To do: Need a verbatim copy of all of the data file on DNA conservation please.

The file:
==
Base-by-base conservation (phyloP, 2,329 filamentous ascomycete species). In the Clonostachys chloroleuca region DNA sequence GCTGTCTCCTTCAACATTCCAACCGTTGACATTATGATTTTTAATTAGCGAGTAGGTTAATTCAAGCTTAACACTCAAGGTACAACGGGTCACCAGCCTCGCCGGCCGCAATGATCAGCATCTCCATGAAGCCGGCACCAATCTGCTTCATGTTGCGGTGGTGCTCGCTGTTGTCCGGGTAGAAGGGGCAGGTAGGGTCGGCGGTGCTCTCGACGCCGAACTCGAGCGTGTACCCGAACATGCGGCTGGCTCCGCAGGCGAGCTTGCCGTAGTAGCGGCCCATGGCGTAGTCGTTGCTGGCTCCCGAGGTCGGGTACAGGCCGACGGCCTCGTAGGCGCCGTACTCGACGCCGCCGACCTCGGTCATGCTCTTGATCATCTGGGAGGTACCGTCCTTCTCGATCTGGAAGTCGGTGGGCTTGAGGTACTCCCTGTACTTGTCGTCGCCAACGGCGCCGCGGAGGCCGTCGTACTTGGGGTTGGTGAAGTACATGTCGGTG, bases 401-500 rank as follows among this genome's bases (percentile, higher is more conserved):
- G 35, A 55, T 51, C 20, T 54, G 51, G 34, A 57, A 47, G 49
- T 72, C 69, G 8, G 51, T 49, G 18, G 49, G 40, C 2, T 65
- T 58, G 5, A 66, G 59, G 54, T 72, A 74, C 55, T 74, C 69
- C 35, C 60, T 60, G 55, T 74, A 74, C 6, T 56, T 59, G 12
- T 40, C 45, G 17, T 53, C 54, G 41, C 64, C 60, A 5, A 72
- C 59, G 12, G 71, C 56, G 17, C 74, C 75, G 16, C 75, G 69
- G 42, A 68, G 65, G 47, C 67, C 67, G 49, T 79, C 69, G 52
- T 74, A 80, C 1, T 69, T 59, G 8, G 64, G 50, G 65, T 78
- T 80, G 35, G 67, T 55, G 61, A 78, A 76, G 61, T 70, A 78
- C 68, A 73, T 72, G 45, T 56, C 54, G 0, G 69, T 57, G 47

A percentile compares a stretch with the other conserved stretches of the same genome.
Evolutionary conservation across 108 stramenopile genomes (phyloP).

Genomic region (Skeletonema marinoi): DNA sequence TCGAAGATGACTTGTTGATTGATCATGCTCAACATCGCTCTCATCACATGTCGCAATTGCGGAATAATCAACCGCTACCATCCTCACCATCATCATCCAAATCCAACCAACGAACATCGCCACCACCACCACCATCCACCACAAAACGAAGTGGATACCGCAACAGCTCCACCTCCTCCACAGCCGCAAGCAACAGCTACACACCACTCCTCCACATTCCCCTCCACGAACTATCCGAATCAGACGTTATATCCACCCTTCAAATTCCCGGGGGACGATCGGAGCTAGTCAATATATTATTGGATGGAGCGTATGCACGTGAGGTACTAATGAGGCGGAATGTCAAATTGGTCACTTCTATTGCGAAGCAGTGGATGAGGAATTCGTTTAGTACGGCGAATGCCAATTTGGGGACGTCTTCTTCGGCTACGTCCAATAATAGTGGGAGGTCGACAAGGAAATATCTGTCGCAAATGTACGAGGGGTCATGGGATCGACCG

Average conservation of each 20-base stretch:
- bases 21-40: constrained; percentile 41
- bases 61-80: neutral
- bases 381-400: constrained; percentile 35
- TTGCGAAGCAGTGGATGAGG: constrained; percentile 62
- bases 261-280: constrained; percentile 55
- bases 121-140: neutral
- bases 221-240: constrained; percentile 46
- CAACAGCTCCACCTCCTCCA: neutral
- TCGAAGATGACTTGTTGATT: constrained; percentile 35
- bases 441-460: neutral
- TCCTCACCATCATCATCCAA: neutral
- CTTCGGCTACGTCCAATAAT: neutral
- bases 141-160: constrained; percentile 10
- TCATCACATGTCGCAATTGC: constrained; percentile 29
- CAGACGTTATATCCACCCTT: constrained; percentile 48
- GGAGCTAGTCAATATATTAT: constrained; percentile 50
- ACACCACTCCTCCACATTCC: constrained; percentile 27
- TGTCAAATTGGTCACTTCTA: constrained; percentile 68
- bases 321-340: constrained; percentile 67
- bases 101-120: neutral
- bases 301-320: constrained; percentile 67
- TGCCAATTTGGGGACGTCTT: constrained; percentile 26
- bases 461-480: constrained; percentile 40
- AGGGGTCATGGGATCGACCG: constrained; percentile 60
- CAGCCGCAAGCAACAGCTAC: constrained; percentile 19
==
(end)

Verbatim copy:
Base-by-base conservation (phyloP, 2,329 filamentous ascomycete species). In the Clonostachys chloroleuca region DNA sequence GCTGTCTCCTTCAACATTCCAACCGTTGACATTATGATTTTTAATTAGCGAGTAGGTTAATTCAAGCTTAACACTCAAGGTACAACGGGTCACCAGCCTCGCCGGCCGCAATGATCAGCATCTCCATGAAGCCGGCACCAATCTGCTTCATGTTGCGGTGGTGCTCGCTGTTGTCCGGGTAGAAGGGGCAGGTAGGGTCGGCGGTGCTCTCGACGCCGAACTCGAGCGTGTACCCGAACATGCGGCTGGCTCCGCAGGCGAGCTTGCCGTAGTAGCGGCCCATGGCGTAGTCGTTGCTGGCTCCCGAGGTCGGGTACAGGCCGACGGCCTCGTAGGCGCCGTACTCGACGCCGCCGACCTCGGTCATGCTCTTGATCATCTGGGAGGTACCGTCCTTCTCGATCTGGAAGTCGGTGGGCTTGAGGTACTCCCTGTACTTGTCGTCGCCAACGGCGCCGCGGAGGCCGTCGTACTTGGGGTTGGTGAAGTACATGTCGGTG, bases 401-500 rank as follows among this genome's bases (percentile, higher is more conserved):
- G 35, A 55, T 51, C 20, T 54, G 51, G 34, A 57, A 47, G 49
- T 72, C 69, G 8, G 51, T 49, G 18, G 49, G 40, C 2, T 65
- T 58, G 5, A 66, G 59, G 54, T 72, A 74, C 55, T 74, C 69
- C 35, C 60, T 60, G 55, T 74, A 74, C 6, T 56, T 59, G 12
- T 40, C 45, G 17, T 53, C 54, G 41, C 64, C 60, A 5, A 72
- C 59, G 12, G 71, C 56, G 17, C 74, C 75, G 16, C 75, G 69
- G 42, A 68, G 65, G 47, C 67, C 67, G 49, T 79, C 69, G 52
- T 74, A 80, C 1, T 69, T 59, G 8, G 64, G 50, G 65, T 78
- T 80, G 35, G 67, T 55, G 61, A 78, A 76, G 61, T 70, A 78
- C 68, A 73, T 72, G 45, T 56, C 54, G 0, G 69, T 57, G 47

A percentile compares a stretch with the other conserved stretches of the same genome.
Evolutionary conservation across 108 stramenopile genomes (phyloP).

Genomic region (Skeletonema marinoi): DNA sequence TCGAAGATGACTTGTTGATTGATCATGCTCAACATCGCTCTCATCACATGTCGCAATTGCGGAATAATCAACCGCTACCATCCTCACCATCATCATCCAAATCCAACCAACGAACATCGCCACCACCACCACCATCCACCACAAAACGAAGTGGATACCGCAACAGCTCCACCTCCTCCACAGCCGCAAGCAACAGCTACACACCACTCCTCCACATTCCCCTCCACGAACTATCCGAATCAGACGTTATATCCACCCTTCAAATTCCCGGGGGACGATCGGAGCTAGTCAATATATTATTGGATGGAGCGTATGCACGTGAGGTACTAATGAGGCGGAATGTCAAATTGGTCACTTCTATTGCGAAGCAGTGGATGAGGAATTCGTTTAGTACGGCGAATGCCAATTTGGGGACGTCTTCTTCGGCTACGTCCAATAATAGTGGGAGGTCGACAAGGAAATATCTGTCGCAAATGTACGAGGGGTCATGGGATCGACCG

Average conservation of each 20-base stretch:
- bases 21-40: constrained; percentile 41
- bases 61-80: neutral
- bases 381-400: constrained; percentile 35
- TTGCGAAGCAGTGGATGAGG: constrained; percentile 62
- bases 261-280: constrained; percentile 55
- bases 121-140: neutral
- bases 221-240: constrained; percentile 46
- CAACAGCTCCACCTCCTCCA: neutral
- TCGAAGATGACTTGTTGATT: constrained; percentile 35
- bases 441-460: neutral
- TCCTCACCATCATCATCCAA: neutral
- CTTCGGCTACGTCCAATAAT: neutral
- bases 141-160: constrained; percentile 10
- TCATCACATGTCGCAATTGC: constrained; percentile 29
- CAGACGTTATATCCACCCTT: constrained; percentile 48
- GGAGCTAGTCAATATATTAT: constrained; percentile 50
- ACACCACTCCTCCACATTCC: constrained; percentile 27
- TGTCAAATTGGTCACTTCTA: constrained; percentile 68
- bases 321-340: constrained; percentile 67
- bases 101-120: neutral
- bases 301-320: constrained; percentile 67
- TGCCAATTTGGGGACGTCTT: constrained; percentile 26
- bases 461-480: constrained; percentile 40
- AGGGGTCATGGGATCGACCG: constrained; percentile 60
- CAGCCGCAAGCAACAGCTAC: constrained; percentile 19